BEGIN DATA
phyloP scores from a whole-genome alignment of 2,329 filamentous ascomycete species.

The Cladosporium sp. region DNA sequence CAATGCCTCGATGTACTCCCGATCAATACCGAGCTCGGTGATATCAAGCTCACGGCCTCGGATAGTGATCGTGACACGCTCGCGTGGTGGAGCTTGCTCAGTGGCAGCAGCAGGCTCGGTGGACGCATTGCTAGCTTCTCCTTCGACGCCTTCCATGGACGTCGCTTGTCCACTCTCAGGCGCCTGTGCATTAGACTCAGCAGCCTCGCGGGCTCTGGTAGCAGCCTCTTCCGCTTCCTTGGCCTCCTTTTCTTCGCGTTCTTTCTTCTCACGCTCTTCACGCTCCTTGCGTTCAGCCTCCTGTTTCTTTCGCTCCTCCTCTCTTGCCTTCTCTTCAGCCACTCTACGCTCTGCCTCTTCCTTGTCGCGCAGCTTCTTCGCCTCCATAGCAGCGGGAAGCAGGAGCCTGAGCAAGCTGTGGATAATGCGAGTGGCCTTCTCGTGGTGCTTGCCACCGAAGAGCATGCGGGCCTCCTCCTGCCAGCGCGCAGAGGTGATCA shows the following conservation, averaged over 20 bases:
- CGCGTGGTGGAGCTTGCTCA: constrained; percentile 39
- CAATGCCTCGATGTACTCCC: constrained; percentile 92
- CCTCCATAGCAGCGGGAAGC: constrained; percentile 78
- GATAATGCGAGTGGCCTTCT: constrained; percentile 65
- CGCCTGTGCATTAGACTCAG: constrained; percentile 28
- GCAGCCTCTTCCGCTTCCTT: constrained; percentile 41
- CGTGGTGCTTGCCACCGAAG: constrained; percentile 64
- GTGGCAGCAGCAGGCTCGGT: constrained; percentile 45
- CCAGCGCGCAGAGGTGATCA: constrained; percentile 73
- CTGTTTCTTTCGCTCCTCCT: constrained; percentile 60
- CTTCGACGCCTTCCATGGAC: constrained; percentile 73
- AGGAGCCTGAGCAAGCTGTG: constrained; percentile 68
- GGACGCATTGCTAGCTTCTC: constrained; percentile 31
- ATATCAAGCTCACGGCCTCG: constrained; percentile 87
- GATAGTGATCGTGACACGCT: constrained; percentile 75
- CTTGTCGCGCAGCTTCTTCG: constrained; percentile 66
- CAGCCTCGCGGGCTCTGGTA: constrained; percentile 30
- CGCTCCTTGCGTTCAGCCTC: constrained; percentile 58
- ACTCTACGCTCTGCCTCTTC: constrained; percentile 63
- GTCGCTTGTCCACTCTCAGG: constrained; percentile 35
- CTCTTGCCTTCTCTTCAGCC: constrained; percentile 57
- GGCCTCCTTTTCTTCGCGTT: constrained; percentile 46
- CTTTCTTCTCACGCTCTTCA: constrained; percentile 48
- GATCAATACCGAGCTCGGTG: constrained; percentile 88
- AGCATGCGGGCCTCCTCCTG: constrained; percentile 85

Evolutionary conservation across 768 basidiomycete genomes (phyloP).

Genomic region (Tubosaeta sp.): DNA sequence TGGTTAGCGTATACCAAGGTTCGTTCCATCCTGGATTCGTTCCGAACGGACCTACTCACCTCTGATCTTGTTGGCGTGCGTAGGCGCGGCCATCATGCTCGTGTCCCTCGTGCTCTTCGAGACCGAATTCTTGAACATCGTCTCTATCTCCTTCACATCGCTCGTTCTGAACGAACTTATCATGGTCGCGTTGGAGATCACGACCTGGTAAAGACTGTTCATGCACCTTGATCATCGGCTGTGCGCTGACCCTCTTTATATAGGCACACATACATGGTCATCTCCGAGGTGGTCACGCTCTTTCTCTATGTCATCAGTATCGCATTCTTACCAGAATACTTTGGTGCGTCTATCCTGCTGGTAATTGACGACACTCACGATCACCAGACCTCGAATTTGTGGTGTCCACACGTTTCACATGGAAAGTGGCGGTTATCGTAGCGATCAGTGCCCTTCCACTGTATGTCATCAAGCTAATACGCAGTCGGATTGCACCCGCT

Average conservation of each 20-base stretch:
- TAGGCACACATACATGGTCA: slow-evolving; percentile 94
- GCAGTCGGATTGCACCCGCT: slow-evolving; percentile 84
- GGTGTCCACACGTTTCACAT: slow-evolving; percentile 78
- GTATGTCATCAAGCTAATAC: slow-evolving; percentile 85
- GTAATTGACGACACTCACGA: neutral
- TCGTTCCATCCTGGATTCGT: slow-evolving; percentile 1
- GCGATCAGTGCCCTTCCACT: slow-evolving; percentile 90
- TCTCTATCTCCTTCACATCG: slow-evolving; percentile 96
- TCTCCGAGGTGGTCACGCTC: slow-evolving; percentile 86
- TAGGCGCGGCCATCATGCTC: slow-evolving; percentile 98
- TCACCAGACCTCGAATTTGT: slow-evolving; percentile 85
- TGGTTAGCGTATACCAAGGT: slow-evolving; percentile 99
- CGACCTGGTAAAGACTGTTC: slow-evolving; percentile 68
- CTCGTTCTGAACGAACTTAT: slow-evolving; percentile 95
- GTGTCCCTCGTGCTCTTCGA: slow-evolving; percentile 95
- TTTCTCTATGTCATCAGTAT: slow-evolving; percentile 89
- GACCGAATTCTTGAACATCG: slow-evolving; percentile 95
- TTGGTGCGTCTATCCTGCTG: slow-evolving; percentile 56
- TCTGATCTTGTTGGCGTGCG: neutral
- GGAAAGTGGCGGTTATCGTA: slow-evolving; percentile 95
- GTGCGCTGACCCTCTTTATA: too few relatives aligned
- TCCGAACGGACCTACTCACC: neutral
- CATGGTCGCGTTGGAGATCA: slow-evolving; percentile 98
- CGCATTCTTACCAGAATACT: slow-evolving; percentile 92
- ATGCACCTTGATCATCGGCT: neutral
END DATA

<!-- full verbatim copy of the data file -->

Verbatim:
phyloP scores from a whole-genome alignment of 2,329 filamentous ascomycete species.

The Cladosporium sp. region DNA sequence CAATGCCTCGATGTACTCCCGATCAATACCGAGCTCGGTGATATCAAGCTCACGGCCTCGGATAGTGATCGTGACACGCTCGCGTGGTGGAGCTTGCTCAGTGGCAGCAGCAGGCTCGGTGGACGCATTGCTAGCTTCTCCTTCGACGCCTTCCATGGACGTCGCTTGTCCACTCTCAGGCGCCTGTGCATTAGACTCAGCAGCCTCGCGGGCTCTGGTAGCAGCCTCTTCCGCTTCCTTGGCCTCCTTTTCTTCGCGTTCTTTCTTCTCACGCTCTTCACGCTCCTTGCGTTCAGCCTCCTGTTTCTTTCGCTCCTCCTCTCTTGCCTTCTCTTCAGCCACTCTACGCTCTGCCTCTTCCTTGTCGCGCAGCTTCTTCGCCTCCATAGCAGCGGGAAGCAGGAGCCTGAGCAAGCTGTGGATAATGCGAGTGGCCTTCTCGTGGTGCTTGCCACCGAAGAGCATGCGGGCCTCCTCCTGCCAGCGCGCAGAGGTGATCA shows the following conservation, averaged over 20 bases:
- CGCGTGGTGGAGCTTGCTCA: constrained; percentile 39
- CAATGCCTCGATGTACTCCC: constrained; percentile 92
- CCTCCATAGCAGCGGGAAGC: constrained; percentile 78
- GATAATGCGAGTGGCCTTCT: constrained; percentile 65
- CGCCTGTGCATTAGACTCAG: constrained; percentile 28
- GCAGCCTCTTCCGCTTCCTT: constrained; percentile 41
- CGTGGTGCTTGCCACCGAAG: constrained; percentile 64
- GTGGCAGCAGCAGGCTCGGT: constrained; percentile 45
- CCAGCGCGCAGAGGTGATCA: constrained; percentile 73
- CTGTTTCTTTCGCTCCTCCT: constrained; percentile 60
- CTTCGACGCCTTCCATGGAC: constrained; percentile 73
- AGGAGCCTGAGCAAGCTGTG: constrained; percentile 68
- GGACGCATTGCTAGCTTCTC: constrained; percentile 31
- ATATCAAGCTCACGGCCTCG: constrained; percentile 87
- GATAGTGATCGTGACACGCT: constrained; percentile 75
- CTTGTCGCGCAGCTTCTTCG: constrained; percentile 66
- CAGCCTCGCGGGCTCTGGTA: constrained; percentile 30
- CGCTCCTTGCGTTCAGCCTC: constrained; percentile 58
- ACTCTACGCTCTGCCTCTTC: constrained; percentile 63
- GTCGCTTGTCCACTCTCAGG: constrained; percentile 35
- CTCTTGCCTTCTCTTCAGCC: constrained; percentile 57
- GGCCTCCTTTTCTTCGCGTT: constrained; percentile 46
- CTTTCTTCTCACGCTCTTCA: constrained; percentile 48
- GATCAATACCGAGCTCGGTG: constrained; percentile 88
- AGCATGCGGGCCTCCTCCTG: constrained; percentile 85

Evolutionary conservation across 768 basidiomycete genomes (phyloP).

Genomic region (Tubosaeta sp.): DNA sequence TGGTTAGCGTATACCAAGGTTCGTTCCATCCTGGATTCGTTCCGAACGGACCTACTCACCTCTGATCTTGTTGGCGTGCGTAGGCGCGGCCATCATGCTCGTGTCCCTCGTGCTCTTCGAGACCGAATTCTTGAACATCGTCTCTATCTCCTTCACATCGCTCGTTCTGAACGAACTTATCATGGTCGCGTTGGAGATCACGACCTGGTAAAGACTGTTCATGCACCTTGATCATCGGCTGTGCGCTGACCCTCTTTATATAGGCACACATACATGGTCATCTCCGAGGTGGTCACGCTCTTTCTCTATGTCATCAGTATCGCATTCTTACCAGAATACTTTGGTGCGTCTATCCTGCTGGTAATTGACGACACTCACGATCACCAGACCTCGAATTTGTGGTGTCCACACGTTTCACATGGAAAGTGGCGGTTATCGTAGCGATCAGTGCCCTTCCACTGTATGTCATCAAGCTAATACGCAGTCGGATTGCACCCGCT

Average conservation of each 20-base stretch:
- TAGGCACACATACATGGTCA: slow-evolving; percentile 94
- GCAGTCGGATTGCACCCGCT: slow-evolving; percentile 84
- GGTGTCCACACGTTTCACAT: slow-evolving; percentile 78
- GTATGTCATCAAGCTAATAC: slow-evolving; percentile 85
- GTAATTGACGACACTCACGA: neutral
- TCGTTCCATCCTGGATTCGT: slow-evolving; percentile 1
- GCGATCAGTGCCCTTCCACT: slow-evolving; percentile 90
- TCTCTATCTCCTTCACATCG: slow-evolving; percentile 96
- TCTCCGAGGTGGTCACGCTC: slow-evolving; percentile 86
- TAGGCGCGGCCATCATGCTC: slow-evolving; percentile 98
- TCACCAGACCTCGAATTTGT: slow-evolving; percentile 85
- TGGTTAGCGTATACCAAGGT: slow-evolving; percentile 99
- CGACCTGGTAAAGACTGTTC: slow-evolving; percentile 68
- CTCGTTCTGAACGAACTTAT: slow-evolving; percentile 95
- GTGTCCCTCGTGCTCTTCGA: slow-evolving; percentile 95
- TTTCTCTATGTCATCAGTAT: slow-evolving; percentile 89
- GACCGAATTCTTGAACATCG: slow-evolving; percentile 95
- TTGGTGCGTCTATCCTGCTG: slow-evolving; percentile 56
- TCTGATCTTGTTGGCGTGCG: neutral
- GGAAAGTGGCGGTTATCGTA: slow-evolving; percentile 95
- GTGCGCTGACCCTCTTTATA: too few relatives aligned
- TCCGAACGGACCTACTCACC: neutral
- CATGGTCGCGTTGGAGATCA: slow-evolving; percentile 98
- CGCATTCTTACCAGAATACT: slow-evolving; percentile 92
- ATGCACCTTGATCATCGGCT: neutral